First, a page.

Ottawa

Military college cadets who died 'far too soon' granted posthumous degrees

The mood was sombre at this year's Royal Military College of Canada convocation, as the school bestowed posthumous degrees on four cadets who died tragically last month.

Jack Hogarth, Andrei Honciu, Broden Murphy and Andrés Salek died in car crash in late April 

The Royal Military College of Canada in Kingston, Ont., held a sombre convocation ceremony Thursday, roughly one month after four cadets died when their vehicle crashed into the waters off Point Frederick. (Buntola Nou/CBC)

The mood was sombre at this year's Royal Military College of Canada convocation, as the school bestowed posthumous degrees on four cadets who died tragically last month.

Jack Hogarth, Andrei Honciu, Broden Murphy and Andrés Salek died when their vehicle crashed into the water off Point Frederick in Kingston, Ont., at 2 a.m. on April 29.

The four cadets would have sat next to their classmates at Thursday's convocation, but with unanimous support of the college's senate they were given their degrees and will graduate posthumously.

Speakers at the ceremony walked a balance between celebrating the accomplishments of the graduating class while acknowledging the deep hurt felt by students and faculty alike. 

"It is with mixed emotions that we conduct today's convocation ceremony," said Harry James Kowal, the college's principal.

"We are here to celebrate the successes of all of our graduates, but we're also very cognizant and deeply affected by the recent and tragic loss."

From left to right, Officer Cadets Jack Hogarth, Andrei Honciu, Broden Murphy and Andrés Salek received their degrees posthumously on Thursday. (Department of National Defence)

'I don't really want to graduate without them'

"We miss you all. And we will never forget your good nature, your sense of duty, humour and dedication as RMC cadets," said Commodore Josée Kurtz, head of the Royal Military College of Canada.

Some family members of the cadets attended, accepting the degrees in their stead. 

The Canadian Forces National Investigation Service is supporting an investigation into the deaths by Ontario's Chief Coroner. Foul play has been ruled out, according to an update from the Office of the Canadian Forces Provost Marshal in early May. 

Investigators have asked anyone with information about the incident to come forward. 

Chris Favrin met the cadets when they were all first-year students, and they quickly formed a tight-knit group. Favrin said it's not fair that he has to graduate without them. (Rachelle Elsiufi/CBC)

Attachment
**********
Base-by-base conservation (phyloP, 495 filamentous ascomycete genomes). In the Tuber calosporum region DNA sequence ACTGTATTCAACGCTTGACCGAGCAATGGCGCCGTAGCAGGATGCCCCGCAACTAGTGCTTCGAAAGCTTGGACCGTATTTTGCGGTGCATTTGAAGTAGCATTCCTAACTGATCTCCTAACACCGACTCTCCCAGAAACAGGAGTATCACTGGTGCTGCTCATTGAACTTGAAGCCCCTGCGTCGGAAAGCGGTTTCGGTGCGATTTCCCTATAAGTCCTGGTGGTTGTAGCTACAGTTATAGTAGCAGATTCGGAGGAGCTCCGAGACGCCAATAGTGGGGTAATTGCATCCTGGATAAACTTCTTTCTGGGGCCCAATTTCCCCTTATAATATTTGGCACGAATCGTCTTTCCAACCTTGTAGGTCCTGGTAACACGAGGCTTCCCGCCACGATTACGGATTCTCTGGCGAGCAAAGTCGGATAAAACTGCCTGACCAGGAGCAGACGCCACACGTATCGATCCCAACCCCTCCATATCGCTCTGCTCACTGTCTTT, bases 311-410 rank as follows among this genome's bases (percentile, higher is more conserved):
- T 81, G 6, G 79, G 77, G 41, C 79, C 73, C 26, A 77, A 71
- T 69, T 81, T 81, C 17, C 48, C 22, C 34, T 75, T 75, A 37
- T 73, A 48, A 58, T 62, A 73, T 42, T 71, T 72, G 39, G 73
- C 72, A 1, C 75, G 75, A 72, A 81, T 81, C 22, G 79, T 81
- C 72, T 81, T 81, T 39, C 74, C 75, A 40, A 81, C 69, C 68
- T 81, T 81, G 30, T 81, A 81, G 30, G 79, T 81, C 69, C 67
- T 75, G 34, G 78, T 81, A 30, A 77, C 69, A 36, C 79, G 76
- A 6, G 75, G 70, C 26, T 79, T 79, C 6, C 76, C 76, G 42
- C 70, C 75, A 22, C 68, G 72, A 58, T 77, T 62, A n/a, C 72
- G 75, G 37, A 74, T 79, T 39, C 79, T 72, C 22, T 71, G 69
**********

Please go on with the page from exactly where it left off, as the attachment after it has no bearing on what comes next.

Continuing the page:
For some who attended Thursday's ceremony, the loss was intensely personal.

Chris Favrin met the cadets when they were all first-year students, and they formed a tight-knit group. Favrin said what he likes about the college is that it fosters strong bonds in a short time.

"Even though we'd only spent like a year together, it felt like we had spent ages together," he said. 

Favrin said their memory keeps him going, and he's not really alone because they'll always be with him. Still, mourning his best friends is difficult as he soldiers on. 

"I don't really want to graduate without them. Right? It's not fair," Favrin said. "But things happen." 

National Defence Minister Anita Anand, who serves as the college's chancellor, also said a few words about the cadets, describing the ceremony as a bittersweet day. 

"My thoughts have been consistently with their families, with their loved ones, with you the classmates, the faculty, and the institution as a whole," she said during the ceremony. "I have been truly touched to see how this community has come together in the weeks following.

"[They were] taken from us far too soon … we will remember their dedication to serving Canada."

A picture of Officer Cadet Jack Hogarth prior to a Celebration of Life at Royal Military College in Kingston, Ont., May 19, 2022. (Lars Hagberg/The Canadian Press)

The four cadets were also honoured Thursday evening, during what's known as a Sunset Ceremony, an event driven by the class of 2022.

The ceremony is a long-standing tradition at the college, with its origins rooted in the experiences of soldiers in 16th-century Europe.

The evening's event was meant to help the community collectively, including family and friends, grieve and celebrate the cadets' lives, ending with fireworks at sundown. Close friends also gave speeches.

"Unfortunately, there was no time to say goodbye to our friends," said Officer Cadet  Amy Byun. "But we will remember them through the joy they have brought into our lives."

ABOUT THE AUTHOR

Joe Tunney reports for CBC News in Ottawa. He can be reached at joe.tunney@cbc.ca

With files from Rachelle Elsiufi

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